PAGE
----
The list includes the Plymouth Superbird and Dodge Charger Daytona twins, as well as the Charger and the GTX. And, of course, I can’t forget the Plymouth Cuda convertible, which spawned only 14 examples in 1970 and just seven in 1971. There’s also the 1968 Barracuda B029, a factory-made Super Stock dragster fitted with the 426 HEMI. Plymouth built only 50 units, and not all survived until 2023.
But none of the cars above are as rare as the blue, HEMI-badged 1969 Barracuda you see here. Wait, what? Plymouth offered the mighty 426 in the 1969 Barracuda too. Nope, it did not. This Barracuda joined HEMI ranks thanks to an engine swap. But here’s the catch: the HEMI under the hood is not a 426 but a forgotten prototype Chrysler built in the 1960s.
I’m talking about a big-block mill called the ball-stud HEMI. Design in the late 1960s, it was supposed to enter mass production in the early 1970s and replace the low-volume 426 HEMI and the 383- and 440-cubic-inch (6.3- and 7.2-liter) powerplants. Internally known as A279, the engine got its name from the valvetrain configuration, which used ball-stud rockers.
Based on a low-deck block, the lump was planned to become available in 400- and 440-cubic-inch sizes, but Chrysler also considered a 444-cubic-inch (7.3-liter) version. The engine was also scheduled to get cast aluminum pistons, intake and exhaust valves the same size as the 426 HEMI, and a compression ratio of around 10:1.
Although it was supposed to replace Chrysler’s most powerful engines, the ball-stud HEMI was restricted to a four-barrel carburetor setup due to stricter emissions standards introduced in the US at the time. Testing showed that the ball-stud mill outperformed the four-barrel 440 but lagged behind the 426 HEMI.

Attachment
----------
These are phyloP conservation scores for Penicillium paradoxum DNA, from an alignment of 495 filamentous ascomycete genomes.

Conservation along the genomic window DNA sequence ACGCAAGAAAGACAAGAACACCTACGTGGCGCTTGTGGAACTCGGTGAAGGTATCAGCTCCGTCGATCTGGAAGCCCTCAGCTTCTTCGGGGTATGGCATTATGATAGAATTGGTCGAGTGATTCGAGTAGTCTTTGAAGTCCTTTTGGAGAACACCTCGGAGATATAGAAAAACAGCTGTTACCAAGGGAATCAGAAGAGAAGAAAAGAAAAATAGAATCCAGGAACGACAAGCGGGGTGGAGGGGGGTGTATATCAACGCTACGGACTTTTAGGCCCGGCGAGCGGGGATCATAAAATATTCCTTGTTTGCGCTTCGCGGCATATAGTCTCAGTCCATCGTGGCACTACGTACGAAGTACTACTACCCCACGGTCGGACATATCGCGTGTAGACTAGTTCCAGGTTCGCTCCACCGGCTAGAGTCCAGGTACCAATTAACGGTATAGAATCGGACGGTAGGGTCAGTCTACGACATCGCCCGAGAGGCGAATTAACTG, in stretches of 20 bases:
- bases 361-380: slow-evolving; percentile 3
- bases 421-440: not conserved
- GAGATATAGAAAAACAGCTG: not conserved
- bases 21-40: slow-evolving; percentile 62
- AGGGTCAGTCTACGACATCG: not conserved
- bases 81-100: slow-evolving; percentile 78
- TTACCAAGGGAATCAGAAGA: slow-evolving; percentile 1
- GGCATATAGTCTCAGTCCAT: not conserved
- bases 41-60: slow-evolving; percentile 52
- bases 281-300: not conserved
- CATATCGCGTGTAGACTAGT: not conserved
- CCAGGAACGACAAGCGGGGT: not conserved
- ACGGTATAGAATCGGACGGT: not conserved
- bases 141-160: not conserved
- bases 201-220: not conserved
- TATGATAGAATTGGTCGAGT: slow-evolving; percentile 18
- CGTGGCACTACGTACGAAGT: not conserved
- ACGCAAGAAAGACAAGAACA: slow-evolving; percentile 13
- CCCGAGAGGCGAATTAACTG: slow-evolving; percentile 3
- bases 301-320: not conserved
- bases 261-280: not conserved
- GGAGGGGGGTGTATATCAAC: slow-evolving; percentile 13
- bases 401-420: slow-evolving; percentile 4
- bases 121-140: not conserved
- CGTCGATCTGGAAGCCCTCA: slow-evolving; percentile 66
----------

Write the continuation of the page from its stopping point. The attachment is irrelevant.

Unfortunately, the project was laid to rest in late 1969 due to financial issues, upcoming emissions, and fuel efficiency standards. Chrysler reportedly built anywhere from three to 12 prototypes, and all were scrapped except for the one in this Barracuda. How did it manage to escape? Well, that’s a bit of a mystery, but we know it spent many years in storage before it ended up with the guy that married it to the 1969 Cuda.
Featured by YouTube’s “Hot Rod Hoarder,” the Mopar is also a historically significant rig. It left the factory with a 440-cubic-inch V8 engine, which makes it one of only 340 units produced, and it was turned into a Super Stock racer by iconic drag racing outfit Sox & Martin. The car has since been restored to factory specifications, save for the addition of the ball-stud V8.
The engine itself is no longer stock either. Bored .30 over and fitted with many upgrades, including a new crankshaft and intake manifold, the HEMI now displaces 481 cubic inches (7.9 liters) and generates more than 400 horsepower. No longer with the owner who modified and installed the engine, the Barracuda now lives in the National Auto and Truck Museum in Auburn, Indiana.
Granted, the fact that the engine is no longer 100% authentic is a bit disappointing, but at least it survived to tell its story. It’s also decidedly pretty and runs in a nicely preserved classic.